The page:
It’s sometimes hard to remember that there’s some actual cricket to be played. England and the ECB appear in a state of flux, unsure whether to abandon everything or plug on gamely. We need new fans! We need existing fans! We need more money!
Whilst the maelstrom over the ECB’s proposed 100-ball tournament has overshadowed the start of the County Championship, there are some stories of interest from the actual game itself. The burning question is: after such a torrid winter, who should England pick this summer to revive their Test fortunes?
The cupboard, alarmingly, is somewhat bare, particularly in regards to the batting. Which is why England can ill afford to overlook Ben Foakes.
The Surrey wicket keeper has a solid First Class record, with an average of 42.29 after 81 games and has started this season in fine form. So far in 2018 he has 301 runs at an average of 60.20. His form in 2017, which earned him a call up to the Test squad for the Ashes, saw him score 680 runs at 42.50.
The only fly in the ointment is Foakes’s lack of centuries. He only scored one last year and has so far failed to convert three 50s into triple figures this year.
That’s just the batting, though. Foakes is an excellent wicket keeper and was lauded by his Surrey mentor, Alex Stewart, as the best keeper in the world last year. The role of the specialist keeper is something which has almost disappeared from the game over the past 25 years. To have an exceptional keeper, and one who can bat, is simply too good an opportunity to pass up for England right now.
But what of Jonny Bairstow, you may well be asking? Bairstow has worked incredibly hard on his keeping and has come on leaps and bounds from the patchy gloveman we saw in 2014. He was rushed into the role and had the unenviable task of learning his trade in the glare of Test cricket. To his immense credit, it is a task to which he rose with aplomb.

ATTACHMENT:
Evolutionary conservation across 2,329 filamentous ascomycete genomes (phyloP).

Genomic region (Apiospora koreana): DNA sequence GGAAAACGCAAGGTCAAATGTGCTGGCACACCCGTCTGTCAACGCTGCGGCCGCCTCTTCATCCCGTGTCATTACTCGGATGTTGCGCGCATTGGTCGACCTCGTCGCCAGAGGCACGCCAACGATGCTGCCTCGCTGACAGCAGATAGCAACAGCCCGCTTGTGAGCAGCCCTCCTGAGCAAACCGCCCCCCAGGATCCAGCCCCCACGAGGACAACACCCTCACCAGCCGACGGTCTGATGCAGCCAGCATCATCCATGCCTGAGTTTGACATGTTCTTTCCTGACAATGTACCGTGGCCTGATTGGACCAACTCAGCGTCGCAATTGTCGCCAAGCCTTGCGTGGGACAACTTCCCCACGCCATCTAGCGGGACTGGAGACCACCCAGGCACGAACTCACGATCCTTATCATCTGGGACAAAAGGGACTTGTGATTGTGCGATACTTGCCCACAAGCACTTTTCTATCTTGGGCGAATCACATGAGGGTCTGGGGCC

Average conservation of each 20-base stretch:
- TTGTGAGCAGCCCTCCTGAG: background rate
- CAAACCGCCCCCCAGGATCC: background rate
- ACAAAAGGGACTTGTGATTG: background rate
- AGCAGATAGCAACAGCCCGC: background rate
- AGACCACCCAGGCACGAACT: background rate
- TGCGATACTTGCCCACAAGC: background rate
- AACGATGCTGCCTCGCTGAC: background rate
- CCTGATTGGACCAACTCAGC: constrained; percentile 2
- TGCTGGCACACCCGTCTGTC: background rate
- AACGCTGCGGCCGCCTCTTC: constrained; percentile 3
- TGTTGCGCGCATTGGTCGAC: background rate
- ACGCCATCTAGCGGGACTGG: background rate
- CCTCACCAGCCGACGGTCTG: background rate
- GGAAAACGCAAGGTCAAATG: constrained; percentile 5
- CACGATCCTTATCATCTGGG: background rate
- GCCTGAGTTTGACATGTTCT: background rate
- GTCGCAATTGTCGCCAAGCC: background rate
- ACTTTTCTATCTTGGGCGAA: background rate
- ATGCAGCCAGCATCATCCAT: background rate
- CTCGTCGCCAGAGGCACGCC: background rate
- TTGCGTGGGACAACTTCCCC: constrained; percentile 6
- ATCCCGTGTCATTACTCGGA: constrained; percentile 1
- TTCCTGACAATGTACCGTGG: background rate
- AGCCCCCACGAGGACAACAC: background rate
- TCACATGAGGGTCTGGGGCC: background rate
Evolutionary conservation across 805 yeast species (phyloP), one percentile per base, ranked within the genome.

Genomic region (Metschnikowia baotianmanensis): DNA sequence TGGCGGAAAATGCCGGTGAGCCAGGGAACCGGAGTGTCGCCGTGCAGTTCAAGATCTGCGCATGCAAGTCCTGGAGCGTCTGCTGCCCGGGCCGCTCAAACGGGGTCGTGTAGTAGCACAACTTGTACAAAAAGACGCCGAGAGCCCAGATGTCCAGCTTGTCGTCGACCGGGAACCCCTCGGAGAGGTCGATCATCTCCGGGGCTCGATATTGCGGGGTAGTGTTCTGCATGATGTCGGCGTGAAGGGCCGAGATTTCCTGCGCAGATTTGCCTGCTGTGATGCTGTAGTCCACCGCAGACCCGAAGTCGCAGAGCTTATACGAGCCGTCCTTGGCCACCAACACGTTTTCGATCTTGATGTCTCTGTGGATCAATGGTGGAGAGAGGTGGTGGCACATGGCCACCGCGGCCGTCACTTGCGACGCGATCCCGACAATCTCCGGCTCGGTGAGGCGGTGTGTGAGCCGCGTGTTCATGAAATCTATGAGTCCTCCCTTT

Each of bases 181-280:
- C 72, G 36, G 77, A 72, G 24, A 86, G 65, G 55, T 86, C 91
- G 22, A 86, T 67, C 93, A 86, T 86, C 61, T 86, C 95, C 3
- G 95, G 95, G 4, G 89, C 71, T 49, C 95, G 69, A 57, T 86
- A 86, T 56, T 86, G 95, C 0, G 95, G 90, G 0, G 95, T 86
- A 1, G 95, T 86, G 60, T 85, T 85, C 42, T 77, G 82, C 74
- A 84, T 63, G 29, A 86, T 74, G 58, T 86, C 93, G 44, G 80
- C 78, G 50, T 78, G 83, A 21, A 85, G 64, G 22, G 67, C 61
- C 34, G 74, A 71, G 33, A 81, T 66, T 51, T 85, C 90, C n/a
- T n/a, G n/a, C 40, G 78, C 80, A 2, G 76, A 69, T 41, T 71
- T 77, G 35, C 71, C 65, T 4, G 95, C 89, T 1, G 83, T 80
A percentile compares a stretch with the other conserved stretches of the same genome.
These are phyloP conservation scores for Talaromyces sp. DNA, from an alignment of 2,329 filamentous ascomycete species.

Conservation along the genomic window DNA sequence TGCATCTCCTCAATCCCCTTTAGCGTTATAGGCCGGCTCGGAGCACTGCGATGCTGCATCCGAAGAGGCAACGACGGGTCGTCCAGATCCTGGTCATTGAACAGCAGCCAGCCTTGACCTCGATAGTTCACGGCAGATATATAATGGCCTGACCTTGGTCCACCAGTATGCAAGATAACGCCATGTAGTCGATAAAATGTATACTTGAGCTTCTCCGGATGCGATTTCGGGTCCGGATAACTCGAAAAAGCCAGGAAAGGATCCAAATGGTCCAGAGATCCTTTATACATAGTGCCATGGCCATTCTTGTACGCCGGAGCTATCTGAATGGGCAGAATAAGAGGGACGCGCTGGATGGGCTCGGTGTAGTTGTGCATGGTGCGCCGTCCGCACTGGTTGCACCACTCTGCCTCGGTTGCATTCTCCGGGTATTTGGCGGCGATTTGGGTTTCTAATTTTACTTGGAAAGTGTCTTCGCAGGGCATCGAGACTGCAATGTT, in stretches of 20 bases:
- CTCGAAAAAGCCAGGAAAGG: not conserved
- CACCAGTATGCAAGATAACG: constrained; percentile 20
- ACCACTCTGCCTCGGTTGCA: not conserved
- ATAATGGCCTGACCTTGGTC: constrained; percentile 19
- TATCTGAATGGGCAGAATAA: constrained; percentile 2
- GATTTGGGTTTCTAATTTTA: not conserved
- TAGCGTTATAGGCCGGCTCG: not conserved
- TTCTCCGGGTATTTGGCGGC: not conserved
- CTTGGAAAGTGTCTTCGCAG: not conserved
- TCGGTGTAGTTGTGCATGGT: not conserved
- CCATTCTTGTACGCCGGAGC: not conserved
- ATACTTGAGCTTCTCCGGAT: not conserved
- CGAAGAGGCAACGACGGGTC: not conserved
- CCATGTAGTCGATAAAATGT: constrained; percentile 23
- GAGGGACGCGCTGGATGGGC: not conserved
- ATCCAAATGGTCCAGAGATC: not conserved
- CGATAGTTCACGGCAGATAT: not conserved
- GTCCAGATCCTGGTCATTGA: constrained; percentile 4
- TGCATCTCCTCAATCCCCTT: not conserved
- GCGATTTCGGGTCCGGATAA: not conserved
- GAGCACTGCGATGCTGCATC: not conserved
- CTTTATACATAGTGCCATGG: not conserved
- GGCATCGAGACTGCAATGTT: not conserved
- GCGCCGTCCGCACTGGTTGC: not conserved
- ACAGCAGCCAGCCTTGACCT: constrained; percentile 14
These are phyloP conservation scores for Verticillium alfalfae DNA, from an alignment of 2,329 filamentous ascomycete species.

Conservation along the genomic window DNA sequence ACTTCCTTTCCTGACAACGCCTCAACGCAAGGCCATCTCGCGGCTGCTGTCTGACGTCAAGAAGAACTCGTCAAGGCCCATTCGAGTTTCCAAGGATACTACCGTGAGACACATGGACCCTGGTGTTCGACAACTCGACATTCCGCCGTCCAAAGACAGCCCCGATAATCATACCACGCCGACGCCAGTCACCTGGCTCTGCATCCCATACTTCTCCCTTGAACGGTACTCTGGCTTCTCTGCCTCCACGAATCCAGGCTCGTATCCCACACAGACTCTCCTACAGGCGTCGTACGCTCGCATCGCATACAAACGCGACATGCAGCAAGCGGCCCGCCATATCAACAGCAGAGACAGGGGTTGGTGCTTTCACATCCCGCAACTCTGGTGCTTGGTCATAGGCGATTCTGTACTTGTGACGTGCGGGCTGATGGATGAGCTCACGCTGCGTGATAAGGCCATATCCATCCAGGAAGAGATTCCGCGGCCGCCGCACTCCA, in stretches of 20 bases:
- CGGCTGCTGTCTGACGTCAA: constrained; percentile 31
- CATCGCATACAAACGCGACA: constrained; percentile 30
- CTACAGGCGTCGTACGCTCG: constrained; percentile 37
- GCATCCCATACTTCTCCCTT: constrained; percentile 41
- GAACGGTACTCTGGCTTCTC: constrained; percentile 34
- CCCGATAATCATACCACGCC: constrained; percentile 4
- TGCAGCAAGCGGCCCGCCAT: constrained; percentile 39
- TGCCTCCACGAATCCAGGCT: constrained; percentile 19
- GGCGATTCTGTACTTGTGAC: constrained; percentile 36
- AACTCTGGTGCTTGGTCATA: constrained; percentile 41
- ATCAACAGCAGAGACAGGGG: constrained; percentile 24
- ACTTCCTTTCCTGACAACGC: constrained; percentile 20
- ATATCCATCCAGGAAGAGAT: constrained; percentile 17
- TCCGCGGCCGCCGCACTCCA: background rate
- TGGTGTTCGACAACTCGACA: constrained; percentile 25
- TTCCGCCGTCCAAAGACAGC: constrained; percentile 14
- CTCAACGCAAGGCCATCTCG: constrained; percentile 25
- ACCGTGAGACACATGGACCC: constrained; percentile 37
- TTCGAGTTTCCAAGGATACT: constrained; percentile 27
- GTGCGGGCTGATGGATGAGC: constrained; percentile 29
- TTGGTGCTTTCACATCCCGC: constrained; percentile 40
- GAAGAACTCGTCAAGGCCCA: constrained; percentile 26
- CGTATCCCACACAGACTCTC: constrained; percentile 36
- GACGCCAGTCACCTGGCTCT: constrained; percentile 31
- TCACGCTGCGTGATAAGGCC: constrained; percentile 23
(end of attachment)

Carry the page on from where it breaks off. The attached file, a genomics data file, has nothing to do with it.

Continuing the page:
But Bairstow’s true value to England no longer lies in his wicket keeping. England need him to score runs. He has been batting way too low, usually coming in at seven, to affect games up front. He has been the icing on the cake when he should be its foundation. In Adelaide, owing to the inclusion of a nightwatchman, Bairstow came out to bat at eight during the second innings of England’s doomed second Test. It was a complete waste of resources and something that needs urgently addressing.
It may appear as if England lack the resources, which is true in some cases, especially at the top of the order, but Bairstow is evidence that England can better utilise what they already have. Critics have pointed to his lack of Test centuries (five) and relatively low average (39.20), but if he’s always shepherding the tail, his personal contributions will suffer. Such is the nature of the individual within a team context.
So Foakes could solve two problems for England. He can free Bairstow to move up the order without compromising the lower order batting depth, and he’s a better wicket keeper. Again, that is not to criticise Bairstow, but Foakes is a more natural gloveman. I don’t have the tools to run an analysis of the number of byes per game conceded by each, but having had the fortune to see both up close, I’d be surprised if Foakes doesn’t surpass Bairstow on the majority of wicket keeping metrics.
With new chairman of the selectors, Ed Smith expected to embrace a more analytical and statistical approach to selecting England players, it would be a surprise if he were to overlook an obvious looking gain for the side such as this.
James Vince has done nothing to suggest he belongs at Test level and Joe Root briefly went out to bat at three in the first Test against New Zealand. He could make that move permanent with Bairstow slotting in at four. Dawid Malan has probably done enough to justify his retention at five, although exciting young talents such as Joe Clarke and Ollie Pope are starting to state their own cases for inclusion, and Liam Livingstone looks a solid long term middle order bet for England’s Test side, even if he was thrown to the lions somewhat in making his international bow in T20 cricket last summer with disastrous results – he looks every inch a red ball batsman, not a white ball one.
If Smith is to eschew wholesale changes, then promoting Foakes from squad member to starting XI looks a logical step as England attempt to rebuild morale in home series against Pakistan and India.
By Miles Reucroft